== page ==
Executives from the troubled high street store will face protests from British clothing workers today as they unveil their interim results in London.
Yesterday's announcementfollows M&S's decision last month to cut its contract with William Baird, which employs more than 4,000 people in the UK. The GMB general union said real job losses could be as high as 8,000 because related industries would also be affected. It said a further 8,000 jobs could be lost if M&S cut its UK production to 30 per cent.
Des Farrell, the union's Clothing and Textile National Secretary, said sacrificing UK jobs was the wrong way to deal with falling profits. "Once M&S were a by-word for British quality. But it seems they are now prepared to dispense with the loyalty of both their staff and their customers in a desperate bid to drive down costs," he said. According to the GMB, 90 per cent of M&S clothes were made in the UK 20 years ago. By 1997 that had dropped to 70 per cent and the since then to 55 per cent. By next year the proportion would drop to 44 per cent and would continue its downward trend.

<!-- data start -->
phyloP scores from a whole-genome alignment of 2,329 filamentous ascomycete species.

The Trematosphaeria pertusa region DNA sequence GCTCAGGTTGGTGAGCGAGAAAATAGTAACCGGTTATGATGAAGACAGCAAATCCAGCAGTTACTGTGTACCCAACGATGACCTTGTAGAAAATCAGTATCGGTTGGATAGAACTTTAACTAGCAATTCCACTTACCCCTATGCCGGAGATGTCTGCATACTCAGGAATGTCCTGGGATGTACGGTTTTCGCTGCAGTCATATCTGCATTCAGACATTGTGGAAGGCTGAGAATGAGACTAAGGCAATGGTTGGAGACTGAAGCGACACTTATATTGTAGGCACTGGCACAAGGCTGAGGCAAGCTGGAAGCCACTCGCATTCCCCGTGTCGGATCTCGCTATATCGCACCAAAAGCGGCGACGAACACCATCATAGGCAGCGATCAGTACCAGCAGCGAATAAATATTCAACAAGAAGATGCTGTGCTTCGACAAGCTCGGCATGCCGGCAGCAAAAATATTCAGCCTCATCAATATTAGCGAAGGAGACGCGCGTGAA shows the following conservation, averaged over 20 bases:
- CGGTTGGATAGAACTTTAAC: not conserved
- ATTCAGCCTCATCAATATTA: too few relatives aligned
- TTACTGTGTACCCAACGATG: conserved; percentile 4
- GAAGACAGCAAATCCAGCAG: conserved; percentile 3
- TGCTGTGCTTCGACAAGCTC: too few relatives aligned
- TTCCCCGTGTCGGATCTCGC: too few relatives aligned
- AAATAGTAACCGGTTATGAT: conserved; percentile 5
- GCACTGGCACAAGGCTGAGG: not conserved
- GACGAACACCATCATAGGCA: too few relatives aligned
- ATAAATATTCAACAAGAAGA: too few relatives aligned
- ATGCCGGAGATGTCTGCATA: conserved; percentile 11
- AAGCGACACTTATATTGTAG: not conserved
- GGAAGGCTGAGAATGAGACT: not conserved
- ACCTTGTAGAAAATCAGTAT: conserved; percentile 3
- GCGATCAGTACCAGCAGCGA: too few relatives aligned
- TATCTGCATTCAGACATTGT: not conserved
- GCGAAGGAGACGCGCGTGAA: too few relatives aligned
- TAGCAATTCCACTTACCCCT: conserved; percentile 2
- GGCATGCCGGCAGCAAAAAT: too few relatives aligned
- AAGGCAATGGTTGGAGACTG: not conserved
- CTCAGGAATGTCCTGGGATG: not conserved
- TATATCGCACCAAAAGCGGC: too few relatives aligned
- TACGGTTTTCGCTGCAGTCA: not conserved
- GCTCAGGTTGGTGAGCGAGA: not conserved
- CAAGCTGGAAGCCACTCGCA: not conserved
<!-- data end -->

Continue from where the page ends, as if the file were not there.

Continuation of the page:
A spokeswoman for Marks & Spencer said the store would still make more clothes in the UK than any other firm. "In order to stay in the high street we have to be competitive. To do that, we have to source more overseas, just as our rivals do. We haven't made any secret out of that," she said.
Last December the store's chief executive, Peter Salsbury, told the GMB it was wrong to suggest it was encouraging its suppliers to go offshore for cheaper goods. "Marks & Spencer is more supportive of UK production than any other clothing retailer, and will continue to be so," he wrote.Reuse content